Archive for October 1st, 2015

Government changes, but morality has not ‘flip-flopped’

Thursday, October 1st, 2015

Posted: Thursday, October 1, 2015 8:37 am
By Ford Peterson

In his Sept. 24 commentary, “Why liberals always win, as history’s tide flows left,” James Haught illustrates a common misconception about morality and the proper role of government.

The author points out that an act of sodomy is no longer punishable by prison. Two unfaithful spouses can commit adultery, secure a divorce (without fault), and unwed motherhood has become the norm in some neighborhoods — the public stigmas are gone. We prohibited and then ended the prohibition of booze. Government not only sanctions, but also pays for ending of an “unwanted” pregnancy. Although the commentary fails to mention the subject, we can add that marriage is no longer between men and women exclusively.

He continues, “Within my lifetime, morality flip-flopped. Conservative thou-shalt-nots lost their grip on society. Liberals won — yet it happened so gradually that hardly anyone noticed.”

I strongly disagree. Morality has not “flip-flopped.” Our licentious attitude towards others who commit conservative taboos has changed. Everyone has “noticed.”
Many have reacted to changes to the way our government responds to moral controversy: debates, lawsuits, Supreme Court decisions, fights at all levels of government, civil disobedience, and even riots. Progressives won the legal battles and the right to engage in seemingly errant behavior, but progressives did not “win” in the way that Haught means.

Moral people did not lose the moral argument. Rather, the machinery of government has been compelled to tweak its definition of punishable sin. Our collective history has decided that no man or elected body has the right to enforce the majority’s flavor of morality.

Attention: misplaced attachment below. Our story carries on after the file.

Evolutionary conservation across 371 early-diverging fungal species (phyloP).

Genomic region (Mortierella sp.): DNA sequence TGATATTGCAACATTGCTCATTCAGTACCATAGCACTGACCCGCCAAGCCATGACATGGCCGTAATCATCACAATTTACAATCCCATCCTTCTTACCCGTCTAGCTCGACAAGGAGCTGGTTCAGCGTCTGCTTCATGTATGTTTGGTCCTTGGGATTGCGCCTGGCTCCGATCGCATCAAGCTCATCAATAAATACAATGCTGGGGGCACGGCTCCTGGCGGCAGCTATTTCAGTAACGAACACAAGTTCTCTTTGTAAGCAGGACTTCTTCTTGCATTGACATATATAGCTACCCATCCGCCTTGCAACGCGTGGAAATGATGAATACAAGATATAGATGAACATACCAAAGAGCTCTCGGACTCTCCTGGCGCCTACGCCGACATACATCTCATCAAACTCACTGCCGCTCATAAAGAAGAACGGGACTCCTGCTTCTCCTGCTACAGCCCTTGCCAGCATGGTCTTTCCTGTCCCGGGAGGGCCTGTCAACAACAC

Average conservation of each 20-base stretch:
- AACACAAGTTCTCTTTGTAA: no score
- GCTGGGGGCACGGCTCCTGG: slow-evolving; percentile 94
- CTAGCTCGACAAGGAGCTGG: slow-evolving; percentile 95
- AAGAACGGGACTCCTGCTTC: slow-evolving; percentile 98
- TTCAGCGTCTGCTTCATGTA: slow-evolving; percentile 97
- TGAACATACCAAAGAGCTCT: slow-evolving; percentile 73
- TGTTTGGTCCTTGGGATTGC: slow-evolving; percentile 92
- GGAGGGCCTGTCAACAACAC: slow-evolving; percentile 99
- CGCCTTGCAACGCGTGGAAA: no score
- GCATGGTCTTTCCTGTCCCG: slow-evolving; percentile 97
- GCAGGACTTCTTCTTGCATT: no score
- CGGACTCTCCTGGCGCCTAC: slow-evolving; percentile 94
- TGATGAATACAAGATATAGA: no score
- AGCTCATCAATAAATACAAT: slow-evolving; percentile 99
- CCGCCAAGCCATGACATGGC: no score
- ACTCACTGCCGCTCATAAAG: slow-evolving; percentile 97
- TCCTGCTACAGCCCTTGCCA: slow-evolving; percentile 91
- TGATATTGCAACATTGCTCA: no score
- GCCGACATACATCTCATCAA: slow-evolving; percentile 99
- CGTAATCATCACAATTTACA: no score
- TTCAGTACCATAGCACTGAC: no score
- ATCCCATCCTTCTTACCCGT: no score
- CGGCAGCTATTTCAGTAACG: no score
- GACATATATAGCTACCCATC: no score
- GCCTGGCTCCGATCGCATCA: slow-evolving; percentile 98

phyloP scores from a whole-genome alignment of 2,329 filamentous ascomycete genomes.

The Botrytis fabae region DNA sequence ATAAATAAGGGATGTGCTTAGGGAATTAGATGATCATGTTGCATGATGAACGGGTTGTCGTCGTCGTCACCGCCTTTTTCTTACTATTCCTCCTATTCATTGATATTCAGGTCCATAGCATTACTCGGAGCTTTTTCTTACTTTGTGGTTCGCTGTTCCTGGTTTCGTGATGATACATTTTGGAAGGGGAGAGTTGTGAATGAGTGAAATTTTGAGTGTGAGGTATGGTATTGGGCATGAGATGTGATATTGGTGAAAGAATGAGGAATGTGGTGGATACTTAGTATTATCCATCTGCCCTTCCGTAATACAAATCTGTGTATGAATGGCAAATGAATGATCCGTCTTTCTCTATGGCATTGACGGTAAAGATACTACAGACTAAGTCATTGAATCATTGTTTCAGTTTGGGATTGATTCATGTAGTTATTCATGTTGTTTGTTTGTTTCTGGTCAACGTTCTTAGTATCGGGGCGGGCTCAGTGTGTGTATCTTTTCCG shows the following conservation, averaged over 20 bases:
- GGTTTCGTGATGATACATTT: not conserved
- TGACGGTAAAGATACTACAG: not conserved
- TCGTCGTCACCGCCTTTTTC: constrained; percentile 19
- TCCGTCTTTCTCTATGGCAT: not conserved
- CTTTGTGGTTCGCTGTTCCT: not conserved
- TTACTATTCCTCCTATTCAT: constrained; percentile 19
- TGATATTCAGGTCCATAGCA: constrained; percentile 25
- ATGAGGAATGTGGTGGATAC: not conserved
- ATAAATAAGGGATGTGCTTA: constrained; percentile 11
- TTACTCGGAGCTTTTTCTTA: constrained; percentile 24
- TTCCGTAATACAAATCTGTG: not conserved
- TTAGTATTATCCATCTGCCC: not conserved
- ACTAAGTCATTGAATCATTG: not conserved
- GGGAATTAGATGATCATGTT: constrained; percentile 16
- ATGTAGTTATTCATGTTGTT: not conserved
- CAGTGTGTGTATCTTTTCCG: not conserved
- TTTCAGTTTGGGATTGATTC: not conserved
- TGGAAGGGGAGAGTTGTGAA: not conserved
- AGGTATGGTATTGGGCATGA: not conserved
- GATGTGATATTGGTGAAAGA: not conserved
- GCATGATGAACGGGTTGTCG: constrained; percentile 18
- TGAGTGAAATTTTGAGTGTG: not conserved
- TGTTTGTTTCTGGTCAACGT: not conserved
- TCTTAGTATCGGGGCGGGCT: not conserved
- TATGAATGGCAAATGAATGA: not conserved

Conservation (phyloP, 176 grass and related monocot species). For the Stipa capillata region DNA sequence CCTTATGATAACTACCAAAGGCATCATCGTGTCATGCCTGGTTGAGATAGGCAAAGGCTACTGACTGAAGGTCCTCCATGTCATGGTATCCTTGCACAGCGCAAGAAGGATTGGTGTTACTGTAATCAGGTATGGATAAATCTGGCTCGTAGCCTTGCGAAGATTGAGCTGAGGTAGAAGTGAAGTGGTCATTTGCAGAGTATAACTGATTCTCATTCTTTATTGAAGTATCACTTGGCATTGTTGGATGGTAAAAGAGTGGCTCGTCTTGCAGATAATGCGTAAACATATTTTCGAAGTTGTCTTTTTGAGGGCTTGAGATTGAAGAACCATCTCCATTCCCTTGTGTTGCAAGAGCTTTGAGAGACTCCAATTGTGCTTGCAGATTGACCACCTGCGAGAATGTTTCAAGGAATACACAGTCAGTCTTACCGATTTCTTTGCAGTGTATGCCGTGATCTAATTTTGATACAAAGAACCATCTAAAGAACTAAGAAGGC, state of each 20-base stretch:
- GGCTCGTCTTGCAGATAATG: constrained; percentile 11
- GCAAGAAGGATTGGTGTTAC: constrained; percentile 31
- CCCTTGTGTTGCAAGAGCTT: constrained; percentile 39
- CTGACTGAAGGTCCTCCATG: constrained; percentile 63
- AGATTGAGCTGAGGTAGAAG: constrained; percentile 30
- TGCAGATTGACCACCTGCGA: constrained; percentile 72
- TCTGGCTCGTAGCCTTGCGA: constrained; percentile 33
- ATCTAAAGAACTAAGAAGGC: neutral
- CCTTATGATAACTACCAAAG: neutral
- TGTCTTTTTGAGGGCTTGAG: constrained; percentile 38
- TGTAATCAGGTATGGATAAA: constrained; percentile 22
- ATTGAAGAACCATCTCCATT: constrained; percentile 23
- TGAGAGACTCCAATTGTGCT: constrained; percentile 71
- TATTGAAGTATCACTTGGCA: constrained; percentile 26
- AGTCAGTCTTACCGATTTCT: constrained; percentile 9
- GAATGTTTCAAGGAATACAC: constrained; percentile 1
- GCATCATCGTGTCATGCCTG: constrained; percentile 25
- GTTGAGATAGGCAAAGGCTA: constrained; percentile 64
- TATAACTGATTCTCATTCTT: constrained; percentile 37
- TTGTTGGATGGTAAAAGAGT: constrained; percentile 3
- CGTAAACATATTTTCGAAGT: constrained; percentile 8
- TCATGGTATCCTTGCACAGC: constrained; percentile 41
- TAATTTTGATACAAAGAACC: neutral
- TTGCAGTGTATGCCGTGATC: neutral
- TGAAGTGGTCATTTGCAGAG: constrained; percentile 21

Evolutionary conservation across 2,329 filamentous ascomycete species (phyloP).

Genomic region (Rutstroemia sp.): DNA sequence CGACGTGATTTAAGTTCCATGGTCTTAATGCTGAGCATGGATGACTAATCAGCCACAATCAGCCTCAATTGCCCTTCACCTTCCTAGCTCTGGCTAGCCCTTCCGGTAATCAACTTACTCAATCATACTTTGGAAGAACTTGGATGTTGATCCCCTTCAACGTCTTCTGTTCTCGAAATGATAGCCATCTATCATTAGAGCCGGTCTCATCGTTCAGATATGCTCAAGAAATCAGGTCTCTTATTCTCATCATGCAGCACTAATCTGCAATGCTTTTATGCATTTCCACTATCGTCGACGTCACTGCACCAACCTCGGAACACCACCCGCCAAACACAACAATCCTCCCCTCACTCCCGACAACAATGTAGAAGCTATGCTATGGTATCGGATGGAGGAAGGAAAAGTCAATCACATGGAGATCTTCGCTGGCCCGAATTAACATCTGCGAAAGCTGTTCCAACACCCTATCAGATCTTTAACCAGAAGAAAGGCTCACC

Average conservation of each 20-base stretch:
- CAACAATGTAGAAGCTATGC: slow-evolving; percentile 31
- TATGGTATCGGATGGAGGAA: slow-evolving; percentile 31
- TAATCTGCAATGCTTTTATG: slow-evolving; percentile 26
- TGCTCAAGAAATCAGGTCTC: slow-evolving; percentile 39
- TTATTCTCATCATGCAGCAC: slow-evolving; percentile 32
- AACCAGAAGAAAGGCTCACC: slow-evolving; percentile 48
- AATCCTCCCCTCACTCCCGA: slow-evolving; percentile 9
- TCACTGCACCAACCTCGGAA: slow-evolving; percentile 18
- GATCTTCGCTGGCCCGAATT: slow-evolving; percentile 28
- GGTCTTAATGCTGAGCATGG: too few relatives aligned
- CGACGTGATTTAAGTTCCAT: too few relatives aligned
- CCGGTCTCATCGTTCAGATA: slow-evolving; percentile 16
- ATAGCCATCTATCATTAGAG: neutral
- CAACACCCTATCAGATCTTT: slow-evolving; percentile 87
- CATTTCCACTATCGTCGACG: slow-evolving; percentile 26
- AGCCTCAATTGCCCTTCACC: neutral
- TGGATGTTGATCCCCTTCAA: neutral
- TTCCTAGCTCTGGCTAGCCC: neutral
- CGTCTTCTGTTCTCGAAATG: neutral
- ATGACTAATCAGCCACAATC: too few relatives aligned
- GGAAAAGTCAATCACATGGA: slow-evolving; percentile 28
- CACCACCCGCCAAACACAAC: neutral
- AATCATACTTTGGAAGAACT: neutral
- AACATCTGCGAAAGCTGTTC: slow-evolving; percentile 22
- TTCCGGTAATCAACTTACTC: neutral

Controversy abounds, but marriage, abortion, immigration, waste, pollution, exploitation, violence against others are not controversial for those with moral convictions. The law only decides what we must accept as allowable, not what is right, useful, helpful, or kind. John B. Finch, chairman of the Prohibition National Committee in 1882, summed up government’s role when he said, “… your right to swing your arm leaves off where my right not to have my nose struck begins. Here civil government comes in to prevent bloodshed, adjust rights, and settle disputes.”

Make no mistake. Morality has not changed, but what we can expect our government to enforce on behalf of the majority opinion has changed. What we can expect our government to include in our children’s training — public school — has changed. The responsibility for moral education rests with parents, teaching by example what it means to be human. Society should never have delegated this important role to government, because the law rightly prohibits government from doing so. The human obligation to train children rests with parents, not public institutions.

Our quest for a “more perfect union,” in the words of Abraham Lincoln, is never ending. We cannot expect any party, or elected official, to enforce, or teach, true morality. All people of our communities, the moral and the immoral, must coexist without hostility. As the evening news bears witness to those living in places without the blessing of our heritage, we can thank all former Americans for creating this place of peace.

Of course, freedoms can only exist with limits — do not cry “fire” in a theater when there is no fire and do not swing your arms in a way to cause injury to others. These principles establish our civil society. Each legal battle that pushed for civil changes did so because the majority that established the rules bruised noses. Humanity must surrender to tolerance, or suffer the consequence and injustice of unresolved conflict.

While our nation has become more tolerant of the licentiousness of others, we must work to maintain strong family to teach morality without government’s help, and continue the moral vigil over ourselves. We must leave it to God — not government — to be our source of moral knowledge and our everlasting judge.